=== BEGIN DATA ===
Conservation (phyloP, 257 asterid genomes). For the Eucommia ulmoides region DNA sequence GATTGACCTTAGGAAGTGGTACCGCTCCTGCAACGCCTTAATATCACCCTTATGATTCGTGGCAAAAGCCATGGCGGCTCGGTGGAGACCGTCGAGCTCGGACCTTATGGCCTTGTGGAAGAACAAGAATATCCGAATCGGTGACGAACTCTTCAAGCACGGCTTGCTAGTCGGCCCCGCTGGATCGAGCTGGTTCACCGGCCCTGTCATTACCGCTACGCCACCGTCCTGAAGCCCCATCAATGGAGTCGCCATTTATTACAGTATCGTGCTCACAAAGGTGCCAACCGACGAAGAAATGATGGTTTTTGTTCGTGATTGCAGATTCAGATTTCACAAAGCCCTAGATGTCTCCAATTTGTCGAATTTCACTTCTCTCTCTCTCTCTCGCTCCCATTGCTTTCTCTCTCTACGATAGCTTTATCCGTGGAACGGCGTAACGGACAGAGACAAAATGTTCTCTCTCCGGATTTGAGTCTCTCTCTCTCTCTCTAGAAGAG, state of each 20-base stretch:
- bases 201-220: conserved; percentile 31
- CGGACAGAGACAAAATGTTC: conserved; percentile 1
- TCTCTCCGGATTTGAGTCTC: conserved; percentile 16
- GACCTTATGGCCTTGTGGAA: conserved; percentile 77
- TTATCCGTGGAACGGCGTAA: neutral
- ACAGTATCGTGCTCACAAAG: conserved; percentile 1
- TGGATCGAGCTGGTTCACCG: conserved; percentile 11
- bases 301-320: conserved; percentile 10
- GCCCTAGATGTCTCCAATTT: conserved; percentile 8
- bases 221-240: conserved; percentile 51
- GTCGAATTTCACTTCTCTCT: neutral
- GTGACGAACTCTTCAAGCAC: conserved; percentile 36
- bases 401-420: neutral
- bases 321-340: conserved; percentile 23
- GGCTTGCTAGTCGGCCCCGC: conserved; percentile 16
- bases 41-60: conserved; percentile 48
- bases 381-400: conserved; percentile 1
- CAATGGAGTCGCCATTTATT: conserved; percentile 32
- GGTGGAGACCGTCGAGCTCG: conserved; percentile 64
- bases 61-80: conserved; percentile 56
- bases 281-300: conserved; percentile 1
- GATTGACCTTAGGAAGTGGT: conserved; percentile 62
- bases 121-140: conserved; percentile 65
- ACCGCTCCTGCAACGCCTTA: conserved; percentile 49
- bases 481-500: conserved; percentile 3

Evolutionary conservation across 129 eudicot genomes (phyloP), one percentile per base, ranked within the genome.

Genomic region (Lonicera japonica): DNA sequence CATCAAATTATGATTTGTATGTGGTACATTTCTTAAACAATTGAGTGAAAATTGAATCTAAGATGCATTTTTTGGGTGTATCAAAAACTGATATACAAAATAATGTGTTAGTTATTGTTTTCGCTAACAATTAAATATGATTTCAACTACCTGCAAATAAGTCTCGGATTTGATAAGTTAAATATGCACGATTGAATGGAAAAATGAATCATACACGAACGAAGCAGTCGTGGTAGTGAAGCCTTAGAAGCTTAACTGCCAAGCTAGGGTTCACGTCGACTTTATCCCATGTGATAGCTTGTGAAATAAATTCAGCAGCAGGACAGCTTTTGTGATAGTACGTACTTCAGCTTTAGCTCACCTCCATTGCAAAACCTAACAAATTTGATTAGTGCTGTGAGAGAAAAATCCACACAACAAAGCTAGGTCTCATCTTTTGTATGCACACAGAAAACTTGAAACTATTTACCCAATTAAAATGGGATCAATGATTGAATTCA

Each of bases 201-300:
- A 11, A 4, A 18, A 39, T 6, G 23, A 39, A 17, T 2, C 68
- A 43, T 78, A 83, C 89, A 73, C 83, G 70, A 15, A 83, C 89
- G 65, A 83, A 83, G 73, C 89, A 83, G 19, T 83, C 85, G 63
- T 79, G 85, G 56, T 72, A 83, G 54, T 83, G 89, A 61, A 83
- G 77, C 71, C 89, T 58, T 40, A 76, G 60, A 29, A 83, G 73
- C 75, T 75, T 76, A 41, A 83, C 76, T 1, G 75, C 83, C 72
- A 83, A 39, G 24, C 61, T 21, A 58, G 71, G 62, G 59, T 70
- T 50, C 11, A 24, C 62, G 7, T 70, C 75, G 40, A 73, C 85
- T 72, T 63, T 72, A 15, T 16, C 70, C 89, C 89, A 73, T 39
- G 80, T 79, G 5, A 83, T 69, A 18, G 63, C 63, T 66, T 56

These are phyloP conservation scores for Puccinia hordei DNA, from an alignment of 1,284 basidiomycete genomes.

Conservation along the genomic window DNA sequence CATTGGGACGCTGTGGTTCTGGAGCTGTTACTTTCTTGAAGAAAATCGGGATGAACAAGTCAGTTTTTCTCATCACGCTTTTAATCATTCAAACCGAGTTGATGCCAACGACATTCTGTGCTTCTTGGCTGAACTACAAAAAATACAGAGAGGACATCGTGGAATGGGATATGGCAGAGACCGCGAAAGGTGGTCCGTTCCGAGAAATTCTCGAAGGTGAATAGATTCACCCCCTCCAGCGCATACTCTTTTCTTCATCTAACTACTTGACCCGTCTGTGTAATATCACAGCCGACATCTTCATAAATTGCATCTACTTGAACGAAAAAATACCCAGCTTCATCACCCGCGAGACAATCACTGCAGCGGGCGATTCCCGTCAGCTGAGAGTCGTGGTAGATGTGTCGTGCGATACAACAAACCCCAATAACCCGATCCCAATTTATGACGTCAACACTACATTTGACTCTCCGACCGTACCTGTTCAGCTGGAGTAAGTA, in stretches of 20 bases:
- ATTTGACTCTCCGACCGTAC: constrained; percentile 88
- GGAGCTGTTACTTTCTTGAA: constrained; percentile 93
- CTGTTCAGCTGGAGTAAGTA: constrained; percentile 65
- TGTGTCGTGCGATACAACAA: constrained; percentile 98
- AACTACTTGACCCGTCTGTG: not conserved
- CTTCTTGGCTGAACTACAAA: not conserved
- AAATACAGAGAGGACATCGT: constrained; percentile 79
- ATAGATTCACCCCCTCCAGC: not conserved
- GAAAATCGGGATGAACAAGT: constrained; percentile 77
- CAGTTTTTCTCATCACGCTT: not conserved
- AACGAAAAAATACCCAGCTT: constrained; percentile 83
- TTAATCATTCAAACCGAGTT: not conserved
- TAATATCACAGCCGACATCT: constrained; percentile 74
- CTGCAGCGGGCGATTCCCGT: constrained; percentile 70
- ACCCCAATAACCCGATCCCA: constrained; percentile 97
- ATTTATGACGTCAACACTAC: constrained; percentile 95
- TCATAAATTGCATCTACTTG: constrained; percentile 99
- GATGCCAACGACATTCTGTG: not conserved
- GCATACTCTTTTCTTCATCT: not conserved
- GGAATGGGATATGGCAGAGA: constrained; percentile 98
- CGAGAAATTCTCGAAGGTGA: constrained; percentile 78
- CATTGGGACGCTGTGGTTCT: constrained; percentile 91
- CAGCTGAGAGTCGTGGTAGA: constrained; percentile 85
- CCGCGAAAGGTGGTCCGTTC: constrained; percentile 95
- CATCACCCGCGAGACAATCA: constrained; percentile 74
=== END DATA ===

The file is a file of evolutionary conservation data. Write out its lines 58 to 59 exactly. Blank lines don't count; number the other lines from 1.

- TCATAAATTGCATCTACTTG: constrained; percentile 99
- GATGCCAACGACATTCTGTG: not conserved